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The days leading to Christmas, holidays, and celebrations are exciting, frenetic times. They’re a whirl of parties and social engagements, gifts, food to be purchased and travel arranged. The rush to get things organised builds into a perfect festive crescendo then…well, it’s over, and may not have lived up to your expectations.

If you’ve ever awoken on New Year’s Day feeling a tad flat, you’re not alone. Don’t beat yourself up; the Post-Christmas Blues is a well-documented condition. 

After the sparkle and colour of festivity, the hamster-wheel banality of real life seems pale and unappealing. Worse, the weather is hot, the kids are bored and fractious, and taking decorations down is never as much fun as putting them up.

Then the bills arrive. 

The despondency you’re feeling is real, in fact, in a 2015 study by the National Alliance on Mental Illness (a US based mental health organisation), two-thirds (64%) of people surveyed admitted to feelings of depression and anxiety after Christmas.

Symptoms include fatigue, tension, frustration, sadness, and a sense of loss. If you’re nodding while reading this, the good news is there are steps you can take to reduce the physical, emotional, and financial impact of the Christmas blues.

Here are some ideas.

Exercise – exercise every day, even a walk around the block, and if you have people staying over get up early and take time out for yourself.

Get plenty of sleep – stick to a normal bedtime routine and ensure you don’t burn yourself out.

Eat and drink in moderation – it’s not called the silly season for nothing. Moderation means enjoying yourself without overdoing it. Maybe try these two simple guidelines: 

  1. Never go to a party on an empty stomach. 
  2. Learn to love mineral water. If you feel pressured to drink alcohol, take mineral water and a slice of lime, over ice, in a spirits glass. They’ll never know the difference!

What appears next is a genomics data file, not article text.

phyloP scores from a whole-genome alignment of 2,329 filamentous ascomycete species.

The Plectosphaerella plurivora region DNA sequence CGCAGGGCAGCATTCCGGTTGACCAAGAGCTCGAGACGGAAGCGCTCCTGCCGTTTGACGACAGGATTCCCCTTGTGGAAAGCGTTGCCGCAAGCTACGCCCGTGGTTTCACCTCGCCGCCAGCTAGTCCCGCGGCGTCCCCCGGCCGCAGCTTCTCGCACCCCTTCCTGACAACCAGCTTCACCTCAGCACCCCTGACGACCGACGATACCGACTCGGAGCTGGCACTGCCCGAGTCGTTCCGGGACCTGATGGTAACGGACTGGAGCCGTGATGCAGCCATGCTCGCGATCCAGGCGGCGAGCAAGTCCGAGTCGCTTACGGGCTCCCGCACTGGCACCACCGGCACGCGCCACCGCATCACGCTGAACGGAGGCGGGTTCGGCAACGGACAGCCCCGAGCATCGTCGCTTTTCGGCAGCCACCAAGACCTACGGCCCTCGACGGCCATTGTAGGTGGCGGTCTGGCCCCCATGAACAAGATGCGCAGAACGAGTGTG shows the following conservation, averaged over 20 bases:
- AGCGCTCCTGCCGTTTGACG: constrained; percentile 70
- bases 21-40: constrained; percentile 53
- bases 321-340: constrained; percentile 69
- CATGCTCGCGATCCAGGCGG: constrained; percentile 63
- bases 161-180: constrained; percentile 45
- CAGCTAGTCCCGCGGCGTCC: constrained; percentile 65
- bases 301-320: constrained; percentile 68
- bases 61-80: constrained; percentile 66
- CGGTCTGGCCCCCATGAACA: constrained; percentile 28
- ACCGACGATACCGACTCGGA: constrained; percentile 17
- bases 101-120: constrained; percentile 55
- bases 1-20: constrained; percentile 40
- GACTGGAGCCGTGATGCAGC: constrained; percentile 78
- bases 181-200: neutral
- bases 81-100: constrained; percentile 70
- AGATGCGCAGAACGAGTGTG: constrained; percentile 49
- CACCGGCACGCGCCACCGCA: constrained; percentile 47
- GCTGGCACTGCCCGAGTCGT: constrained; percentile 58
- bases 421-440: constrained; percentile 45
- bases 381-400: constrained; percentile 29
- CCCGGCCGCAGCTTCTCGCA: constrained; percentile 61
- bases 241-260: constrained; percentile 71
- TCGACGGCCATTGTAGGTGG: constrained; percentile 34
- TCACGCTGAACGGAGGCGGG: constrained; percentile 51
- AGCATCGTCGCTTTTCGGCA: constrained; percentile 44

Gift buying and holiday arranging is exciting, and it’s easy to lose track of how much you’ve spent. We have 12 months of lead time so planning ahead is your best strategy.

Consider these ideas:

  • List who you’re buying for and set a spending limit. Don’t feel pressured to spend more or keep up with anyone else. 
  • Shop throughout the year at sales events.
  • Avoid credit cards and buy-now pay-later schemes.
  • Make gifts, e.g., baked goods, knitted items, or potted plants.
  • Surprisingly, some banks still offer Christmas Club savings accounts. Or you can simply set up your own separate savings account for this purpose. Use them to put aside a small, manageable sum each pay.

If your credit card has taken a beating over the holiday season, speak to your financial adviser or a financial counsellor about a debt reduction plan. They can help you get back on track.

The December/January period can be difficult for many reasons. If you feel yourself becoming overwhelmed, don’t soldier on. Organisations like Lifeline Australia (13 11 14) or Beyond Blue (1300 22 46 36) are only a phone call away. 

Alternatively, if it’s a relaxing chat you’re looking for, why not ask a friend over for coffee? It may be just what they need too. 

 

The information contained in this article is general information only. It is not intended to be a recommendation, offer, advice or invitation to purchase, sell or otherwise deal in securities or other investments. Before making any decision in respect to a financial product, you should seek advice from an appropriately qualified professional. We believe that the information contained in this document is accurate. However, we are not specifically licensed to provide tax or legal advice and any information that may relate to you should be confirmed with your tax or legal adviser.